Mozilla’s mission statement is to ensure that the Internet remains a global public resource, open and accessible to all, and they’ve been helping bring VR to the web for the past three years. A-Frame is an open source framework that has gained a lot of momentum over the last year with more participants on the A-Frame Slack channel than the official WebVR Slack.
I had a chance to catch up with A-Frame core developers Diego Marcos & Kevin Ngo at the IEEE VR conference in March to get an overview of A-Frame, and how it’s driving WebVR content and innovations in developer tools. Mozilla is also planning on shipping WebVR 1.1 capabilities in the desktop version of Firefox 55, which should be launching later this year in August.
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Mozilla believes in open source and the open web, and they have a vibrant and very supportive community on the A-Frame Slack that is very helpful in answering questions. Ngo has been curating the weekly highlights from the A-Frame community for over a year now posting the latest experiences, components, tools, and events in his Week in A-Frame series on the A-Frame blog, which has helped to grow the A-Frame community
A-Frame uses a entity-competent model that’s very similar to Unity’s model where you spatially position 3D components within a scene, and then you add behaviors and scripts that drive the interactive behavior. There’s a visual editor to move objects around in a scene, and a VR-editor is on the roadmap to be able to put together WebVR scenes in A-Frame while being in VR. There’s an open source collection of components that is being officially curated and tested in the A-Frame registry, but there’s also various collections of interesting components on GitHub repositories such as these Awesome A-Frame components or this KFrame collection of components and scenes.
Google even announced at Google I/O that they’re using A-Frame in order to rapidly prototype Google Expeditions experiences. WebVR and A-Frame is a perfect combination for Google as they’re trying to organize all of the information in the world. The strength of the open web is that you’re able to mash-up data from many different sources, and so there are going to be a lot of educational and immersive experiences focusing on mental presence are going to built on top of WebVR technologies.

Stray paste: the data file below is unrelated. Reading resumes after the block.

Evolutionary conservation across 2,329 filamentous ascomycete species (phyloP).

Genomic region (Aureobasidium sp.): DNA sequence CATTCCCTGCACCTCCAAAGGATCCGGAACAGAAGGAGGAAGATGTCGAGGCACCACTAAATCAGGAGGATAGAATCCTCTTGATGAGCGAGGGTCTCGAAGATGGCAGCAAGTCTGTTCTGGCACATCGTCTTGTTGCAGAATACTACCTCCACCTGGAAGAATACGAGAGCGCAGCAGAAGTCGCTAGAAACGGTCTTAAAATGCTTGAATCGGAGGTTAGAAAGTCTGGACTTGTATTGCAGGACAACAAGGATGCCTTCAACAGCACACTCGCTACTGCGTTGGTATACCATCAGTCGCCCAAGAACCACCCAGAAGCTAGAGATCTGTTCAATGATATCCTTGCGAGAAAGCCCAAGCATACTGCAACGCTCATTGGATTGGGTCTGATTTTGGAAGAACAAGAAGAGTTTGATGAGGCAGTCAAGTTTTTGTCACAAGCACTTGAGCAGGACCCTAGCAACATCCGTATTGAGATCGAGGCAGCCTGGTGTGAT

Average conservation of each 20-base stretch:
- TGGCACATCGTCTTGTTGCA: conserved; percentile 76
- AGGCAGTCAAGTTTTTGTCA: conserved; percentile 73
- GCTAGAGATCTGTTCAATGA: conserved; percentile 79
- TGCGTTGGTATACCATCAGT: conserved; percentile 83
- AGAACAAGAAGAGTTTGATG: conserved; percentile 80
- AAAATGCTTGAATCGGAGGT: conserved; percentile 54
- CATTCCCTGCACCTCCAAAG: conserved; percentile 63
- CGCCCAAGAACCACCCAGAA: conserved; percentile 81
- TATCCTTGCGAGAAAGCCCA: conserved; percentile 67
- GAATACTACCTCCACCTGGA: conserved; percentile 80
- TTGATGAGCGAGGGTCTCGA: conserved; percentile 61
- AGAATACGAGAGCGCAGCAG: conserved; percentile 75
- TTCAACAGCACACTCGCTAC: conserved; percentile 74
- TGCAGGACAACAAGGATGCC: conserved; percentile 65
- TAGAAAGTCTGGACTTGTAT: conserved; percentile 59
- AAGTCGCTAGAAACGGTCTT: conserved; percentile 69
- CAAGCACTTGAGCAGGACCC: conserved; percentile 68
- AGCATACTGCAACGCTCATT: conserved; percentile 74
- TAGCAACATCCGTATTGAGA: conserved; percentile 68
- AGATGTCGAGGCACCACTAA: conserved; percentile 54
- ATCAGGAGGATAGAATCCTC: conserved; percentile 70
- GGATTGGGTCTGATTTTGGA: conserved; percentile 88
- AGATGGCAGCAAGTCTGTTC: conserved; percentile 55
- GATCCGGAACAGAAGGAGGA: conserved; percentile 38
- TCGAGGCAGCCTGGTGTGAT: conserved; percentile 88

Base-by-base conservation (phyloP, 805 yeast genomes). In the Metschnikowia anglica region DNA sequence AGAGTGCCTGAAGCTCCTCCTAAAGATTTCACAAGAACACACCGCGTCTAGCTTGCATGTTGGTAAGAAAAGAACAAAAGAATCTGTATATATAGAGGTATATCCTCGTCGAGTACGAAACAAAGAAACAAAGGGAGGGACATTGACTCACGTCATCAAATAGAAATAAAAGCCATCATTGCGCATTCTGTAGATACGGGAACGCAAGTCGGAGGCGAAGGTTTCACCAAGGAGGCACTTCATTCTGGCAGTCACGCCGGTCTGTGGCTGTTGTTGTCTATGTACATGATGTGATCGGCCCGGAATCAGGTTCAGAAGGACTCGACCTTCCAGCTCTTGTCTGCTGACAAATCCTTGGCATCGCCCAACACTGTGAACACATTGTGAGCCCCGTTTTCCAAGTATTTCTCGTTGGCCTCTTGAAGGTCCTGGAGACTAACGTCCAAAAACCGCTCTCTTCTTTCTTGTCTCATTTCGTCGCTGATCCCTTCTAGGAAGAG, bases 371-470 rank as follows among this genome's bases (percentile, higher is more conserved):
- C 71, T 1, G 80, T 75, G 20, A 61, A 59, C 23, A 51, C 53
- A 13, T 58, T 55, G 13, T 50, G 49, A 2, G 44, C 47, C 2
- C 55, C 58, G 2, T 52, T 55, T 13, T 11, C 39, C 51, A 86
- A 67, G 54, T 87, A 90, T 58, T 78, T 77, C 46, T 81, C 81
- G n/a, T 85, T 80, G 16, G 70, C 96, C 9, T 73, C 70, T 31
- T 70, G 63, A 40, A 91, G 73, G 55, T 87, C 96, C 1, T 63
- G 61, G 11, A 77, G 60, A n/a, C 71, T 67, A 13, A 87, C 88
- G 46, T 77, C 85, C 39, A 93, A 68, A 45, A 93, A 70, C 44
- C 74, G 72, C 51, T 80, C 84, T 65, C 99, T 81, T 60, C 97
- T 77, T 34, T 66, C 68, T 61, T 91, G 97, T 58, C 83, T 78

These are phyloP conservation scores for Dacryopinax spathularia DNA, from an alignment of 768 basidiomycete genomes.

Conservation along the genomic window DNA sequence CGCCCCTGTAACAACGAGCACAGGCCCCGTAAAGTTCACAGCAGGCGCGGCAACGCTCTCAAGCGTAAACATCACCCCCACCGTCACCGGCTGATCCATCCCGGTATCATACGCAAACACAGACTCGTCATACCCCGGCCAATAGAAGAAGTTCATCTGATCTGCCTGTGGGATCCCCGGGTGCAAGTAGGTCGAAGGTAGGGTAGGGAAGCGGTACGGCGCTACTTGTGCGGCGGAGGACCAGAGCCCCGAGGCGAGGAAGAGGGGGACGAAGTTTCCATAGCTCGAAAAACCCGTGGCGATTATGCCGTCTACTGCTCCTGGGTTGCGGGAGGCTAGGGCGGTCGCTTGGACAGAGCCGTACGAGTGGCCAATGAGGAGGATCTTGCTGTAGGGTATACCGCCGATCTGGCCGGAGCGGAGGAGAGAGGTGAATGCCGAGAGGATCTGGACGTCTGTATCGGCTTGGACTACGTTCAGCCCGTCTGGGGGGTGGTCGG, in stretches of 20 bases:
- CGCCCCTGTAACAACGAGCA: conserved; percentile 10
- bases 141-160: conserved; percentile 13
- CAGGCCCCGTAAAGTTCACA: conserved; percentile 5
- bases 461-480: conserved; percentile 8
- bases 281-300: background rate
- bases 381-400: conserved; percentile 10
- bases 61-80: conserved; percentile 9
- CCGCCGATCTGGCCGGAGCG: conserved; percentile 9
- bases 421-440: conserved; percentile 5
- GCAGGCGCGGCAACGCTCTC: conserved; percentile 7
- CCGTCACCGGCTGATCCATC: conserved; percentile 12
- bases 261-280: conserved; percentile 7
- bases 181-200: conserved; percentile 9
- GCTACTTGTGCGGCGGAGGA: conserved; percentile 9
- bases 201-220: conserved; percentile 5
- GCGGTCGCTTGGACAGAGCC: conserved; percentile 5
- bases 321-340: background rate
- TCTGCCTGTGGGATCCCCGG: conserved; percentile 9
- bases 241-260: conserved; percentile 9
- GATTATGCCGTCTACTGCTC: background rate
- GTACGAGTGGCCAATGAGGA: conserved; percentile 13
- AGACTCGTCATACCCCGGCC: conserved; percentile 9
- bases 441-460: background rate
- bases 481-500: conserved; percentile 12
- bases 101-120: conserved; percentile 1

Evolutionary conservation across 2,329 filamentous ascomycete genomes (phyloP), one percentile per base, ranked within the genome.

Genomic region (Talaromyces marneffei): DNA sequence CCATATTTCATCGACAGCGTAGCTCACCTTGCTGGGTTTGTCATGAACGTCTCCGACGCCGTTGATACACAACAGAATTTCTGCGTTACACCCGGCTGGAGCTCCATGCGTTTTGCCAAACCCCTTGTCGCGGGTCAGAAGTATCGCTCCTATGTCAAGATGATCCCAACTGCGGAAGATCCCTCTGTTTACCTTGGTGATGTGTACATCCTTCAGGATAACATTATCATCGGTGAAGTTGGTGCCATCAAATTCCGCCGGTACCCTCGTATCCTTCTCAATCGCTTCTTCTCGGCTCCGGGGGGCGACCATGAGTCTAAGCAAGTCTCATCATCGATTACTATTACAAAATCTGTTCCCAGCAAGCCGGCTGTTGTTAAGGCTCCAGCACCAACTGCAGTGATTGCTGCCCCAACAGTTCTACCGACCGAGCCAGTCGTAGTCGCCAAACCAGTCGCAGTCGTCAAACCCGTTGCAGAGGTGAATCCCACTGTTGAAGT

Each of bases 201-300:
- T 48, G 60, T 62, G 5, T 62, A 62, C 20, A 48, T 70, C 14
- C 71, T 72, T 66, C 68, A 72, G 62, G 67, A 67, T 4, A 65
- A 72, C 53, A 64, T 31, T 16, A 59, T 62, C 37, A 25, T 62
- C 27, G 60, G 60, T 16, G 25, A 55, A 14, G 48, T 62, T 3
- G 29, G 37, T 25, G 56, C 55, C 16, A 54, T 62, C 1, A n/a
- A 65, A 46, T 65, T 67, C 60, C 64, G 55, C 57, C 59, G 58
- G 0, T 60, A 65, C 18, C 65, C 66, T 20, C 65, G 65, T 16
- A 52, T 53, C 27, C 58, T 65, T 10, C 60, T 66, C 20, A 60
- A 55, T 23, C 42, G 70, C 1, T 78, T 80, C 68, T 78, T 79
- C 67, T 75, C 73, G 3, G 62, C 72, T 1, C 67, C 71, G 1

In my interview with WebVR spec author Brandon Jones, he expressed caution of launching the Google Chrome browser with the existing WebVR 1.1 spec because there were a lot of breaking changes that will need to be made in the latest “2.0″ version order to make the immersive web more compatible for both virtual reality and augmented reality. Because Chrome is on over 2 billion devices, Jones said that they didn’t want to have to manage this interim technical debt and would prefer launching a version that’s going to provide a solid future for the immersive web.
Some WebVR developers like Mozilla’s Marcos and Ngo argue that not shipping WebVR capabilities in a default mainstream browser has hindered adoption and innovation for both content and tooling for WebVR. That’s why Mozilla is pushing forward with shipping WebVR capabilities in Firefox 55, which should be launching on the PC desktop in August.
Mozilla wants developers to continue to develop and prototype experiences in WebVR without worrying that they’ll break once the final stable public version of WebVR is finally released. Mozilla is willing to manage the interim technical debt from the WebVR 1.1 spec in order to bootstrap the WebVR content and tooling ecosystem.
Mozilla is also investing heavily in a completely new technology stack with their Servo browser, which could eventually replace their mobile Firefox technology stack. Marcos previously told me that Servo is aiming to be built to support immersive technologies like WebVR as a first-class priority over the existing 2D web. Servo has recently added Daydream support with GearVR support coming soon. They’ve shown a proof of concept of a roller coaster Daydream app built in three.js that runs natively as a native application within Daydream.
Overall, Mozilla believes in the power of the open web, and wants to be a part of building the tools that enable metaverse that’s a public resource the democratizes access to knowledge and immersive experiences. There’s a lot of questions around concepts like self-sovereign identity, how an economy is going to powered by some combination of crytpocurrencies and the Web Payments API, as well as the concepts of private property ownership and how that might be managed by the blockchain. A lot of the concepts of a gift economy that Cory Doctorow explores in “Walkaway” are being actively implemented by Mozilla through the open source creation of the Metaverse, and everyone in the WebVR community is looking forward to a stable release later this year. For Mozilla, that begins in August with Firefox 55, but this is just the beginning of a long journey of realizing the potential of the open web.